Clinical reactions to egg are predominantly IgE-mediated, immediate reactions characterised by atopic dermatitis, urticaria, angioedema, vomiting, diarrhoea, rhinoconjunctivitis and asthma. (24, 29, 30, 31, 32, 33, 34) Isolated respiratory symptoms are infrequent, and are almost always associated with cutaneous or digestive symptoms. Respiratory symptoms after egg ingestion are more frequent in patients sensitised to bird proteins (bird-egg syndrome). (20) Children with atopic dermatitis may have an immediate exacerbation of symptoms or a delayed reaction causing a worsening of their dermatitis 1-2 days after exposure to egg. Acute dermatological manifestations consist of erythema, urticaria and angioedema clearly associated with egg ingestion. The onset of symptoms may be rapid, developing a few minutes after ingestion of the causative allergen. 93% of positive egg challenges elicited immediate symptoms, even though the child had not previously ingested egg. Symptoms developed within the first 20 minutes of egg ingestion, and 53% of the children presented cutaneous symptoms in the following order of frequency: pruritus, erythema, urticaria and angioedema. (35) Delayed reactions are generally not IgE-mediated and are probably caused by T-cell sensitisation. (36) Eosinophilic esophagitis as a result of allergy to egg has been described. (37, 38, 39 )Egg has also been frequently associated with childhood asthma. (40) Food-sensitive enteropathy may be caused by a number of foods, including egg. (41) Patients with oral allergy syndrome due to egg hypersensitivity have also been reported (one patient being monosensitised to egg). (42, 43)

Importantly, egg-allergic children may occasionally develop contact urticaria to hen's egg and yet have no overt symptoms on ingestion. It has been suggested that oral tolerance to ingestion of Egg white may be a result of the allergens being involved in skin contact reactions being unstable to digestive enzymes; they are therefore broken down more easily. (44)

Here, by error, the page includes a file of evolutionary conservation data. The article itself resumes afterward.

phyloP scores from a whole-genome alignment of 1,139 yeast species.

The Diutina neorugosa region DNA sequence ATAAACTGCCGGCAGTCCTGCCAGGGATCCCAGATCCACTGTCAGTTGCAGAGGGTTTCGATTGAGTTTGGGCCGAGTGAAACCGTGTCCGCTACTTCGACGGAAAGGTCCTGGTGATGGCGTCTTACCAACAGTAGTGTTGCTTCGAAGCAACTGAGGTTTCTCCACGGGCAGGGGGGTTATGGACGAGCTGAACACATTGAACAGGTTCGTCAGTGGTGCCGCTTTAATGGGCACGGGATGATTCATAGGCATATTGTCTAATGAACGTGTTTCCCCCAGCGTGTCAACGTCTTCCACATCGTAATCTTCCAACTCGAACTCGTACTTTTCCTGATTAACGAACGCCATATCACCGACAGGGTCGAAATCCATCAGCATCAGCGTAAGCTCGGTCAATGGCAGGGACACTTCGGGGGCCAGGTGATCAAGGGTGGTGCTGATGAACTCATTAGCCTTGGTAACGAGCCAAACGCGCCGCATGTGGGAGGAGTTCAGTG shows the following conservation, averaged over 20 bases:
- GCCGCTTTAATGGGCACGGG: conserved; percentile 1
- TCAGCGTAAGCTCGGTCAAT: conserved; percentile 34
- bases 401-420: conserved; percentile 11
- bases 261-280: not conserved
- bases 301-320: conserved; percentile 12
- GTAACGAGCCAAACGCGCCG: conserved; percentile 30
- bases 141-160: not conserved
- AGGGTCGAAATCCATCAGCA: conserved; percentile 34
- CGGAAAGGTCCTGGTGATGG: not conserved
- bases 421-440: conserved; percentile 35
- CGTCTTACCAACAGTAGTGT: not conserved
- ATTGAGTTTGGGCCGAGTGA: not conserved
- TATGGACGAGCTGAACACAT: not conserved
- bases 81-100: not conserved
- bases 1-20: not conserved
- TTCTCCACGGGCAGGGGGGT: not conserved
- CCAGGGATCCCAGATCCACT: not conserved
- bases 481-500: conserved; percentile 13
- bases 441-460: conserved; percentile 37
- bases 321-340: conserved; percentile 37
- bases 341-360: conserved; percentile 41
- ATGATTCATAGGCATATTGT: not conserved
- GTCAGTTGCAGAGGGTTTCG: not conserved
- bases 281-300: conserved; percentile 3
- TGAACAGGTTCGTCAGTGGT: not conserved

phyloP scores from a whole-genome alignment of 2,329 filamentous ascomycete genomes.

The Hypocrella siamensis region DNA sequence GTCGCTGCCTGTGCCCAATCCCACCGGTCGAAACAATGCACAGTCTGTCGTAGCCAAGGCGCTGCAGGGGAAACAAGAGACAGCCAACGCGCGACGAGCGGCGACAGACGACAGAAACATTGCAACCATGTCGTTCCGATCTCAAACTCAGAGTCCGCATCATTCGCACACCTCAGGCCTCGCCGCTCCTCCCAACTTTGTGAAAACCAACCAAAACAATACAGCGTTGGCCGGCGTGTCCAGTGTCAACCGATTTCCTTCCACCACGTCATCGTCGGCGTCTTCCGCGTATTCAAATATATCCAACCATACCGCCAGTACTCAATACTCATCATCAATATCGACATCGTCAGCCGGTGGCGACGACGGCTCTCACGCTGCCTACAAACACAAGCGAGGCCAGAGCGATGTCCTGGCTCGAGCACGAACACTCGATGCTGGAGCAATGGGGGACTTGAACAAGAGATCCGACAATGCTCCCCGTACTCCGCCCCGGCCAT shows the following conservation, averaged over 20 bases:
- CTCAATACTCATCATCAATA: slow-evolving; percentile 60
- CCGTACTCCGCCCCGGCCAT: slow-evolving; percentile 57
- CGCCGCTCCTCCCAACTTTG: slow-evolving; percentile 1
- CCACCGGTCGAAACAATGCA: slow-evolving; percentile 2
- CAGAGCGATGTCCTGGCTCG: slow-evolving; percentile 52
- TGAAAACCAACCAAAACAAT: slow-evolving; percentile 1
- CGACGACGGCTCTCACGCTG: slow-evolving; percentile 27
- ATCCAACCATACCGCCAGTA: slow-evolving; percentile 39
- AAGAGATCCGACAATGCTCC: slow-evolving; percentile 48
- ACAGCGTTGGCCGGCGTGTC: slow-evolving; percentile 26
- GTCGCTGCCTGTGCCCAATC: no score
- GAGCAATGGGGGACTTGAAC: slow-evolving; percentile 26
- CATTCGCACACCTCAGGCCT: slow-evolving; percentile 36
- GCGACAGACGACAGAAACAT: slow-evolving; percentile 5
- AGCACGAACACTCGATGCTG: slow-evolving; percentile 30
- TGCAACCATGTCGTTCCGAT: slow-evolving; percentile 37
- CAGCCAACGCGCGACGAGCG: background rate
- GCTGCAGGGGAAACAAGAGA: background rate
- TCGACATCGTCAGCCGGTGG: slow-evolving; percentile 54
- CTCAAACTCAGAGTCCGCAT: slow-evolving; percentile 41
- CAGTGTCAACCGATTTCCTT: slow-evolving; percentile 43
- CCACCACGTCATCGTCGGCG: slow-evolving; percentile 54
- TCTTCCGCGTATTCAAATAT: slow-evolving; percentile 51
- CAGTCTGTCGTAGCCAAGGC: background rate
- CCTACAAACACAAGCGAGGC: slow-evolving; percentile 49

Allergy to egg is generally agreed to be one of the most common causes of food allergy in infants and young children. Some researchers have reported that in egg-allergic children, IgE antibodies were found in more than 65% of children with eczema and respiratory tract symptoms. (45) However, few studies have differentiated between allergies to whole egg, Egg white and Egg yolk.

In a study of 674 patients referred to an allergy unit in Spain, the prevalence of food allergy was found to be 9.1%. The foods most frequently involved in allergic reactions were fruits (56.6%) and tree nuts (22.6%). However, Egg white was implicated in about 10% of the food allergy group. (46)

Egg yolk has been implicated in adult patients with eosinophilic esophagitis (EE). In a study of 16 men and 7 women aged 18-57 years, 17 of 21 patients were polysensitised to several different environmental allergens, and 19 of 23 (82%) had serum IgE specific for one or more food-associated allergens. Of these, 17% were sensitised to Egg yolk and 30% to Egg white. (45)

Sensitisation and symptoms to inhaled Egg-white allergens may occur: IgE-mediated sensitivity to egg proteins has been reported in egg-processing workers (47) as well as in bakers. (48)

It has been suggested that egg intolerance in adults is due to sensitisation to Egg yolk livetins and can be provoked by inhalation of tame bird dander (bird-egg syndrome), and thus is not the same as Egg white allergy in atopic children. (12) A case report described an elderly woman who became egg allergic as a result of inhalant allergen sensitisation from a parrot. The patient revealed high levels of IgE antibodies to Egg yolk and to various bird sera. (49) A case report of reactivity to Egg yolk as a result of avian serum sensitisation was published, the authors suggesting that given the results of the case, it may be clinically relevant to test patients with a history of exposure to birds for both Egg yolk and bird serum allergies. (50)

Specific oral tolerance induction for whole egg in school-age patients with severe egg allergy has been conducted successfully. (51) Few studies with Egg white have been published, (52) although children desensitised to whole egg were demonstrated to have diminished reactivity to Egg white. (53)

 

Compiled by Dr Harris Steinman, developer of Allergy Advisor, harris@zingsolutions.com

Citing This Page

Steinman HA. f75 Egg yolk. http://www. phadia.com/en/Allergen-information/ImmunoCAP-Allergens/Food-of-Animal-Origin/ Egg/Egg-yolk/. Accessed (date to be filled in).

 

References

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Updated 2010

As in all diagnostic testing, the diagnosis is made by the physican based on both test results and the patient history.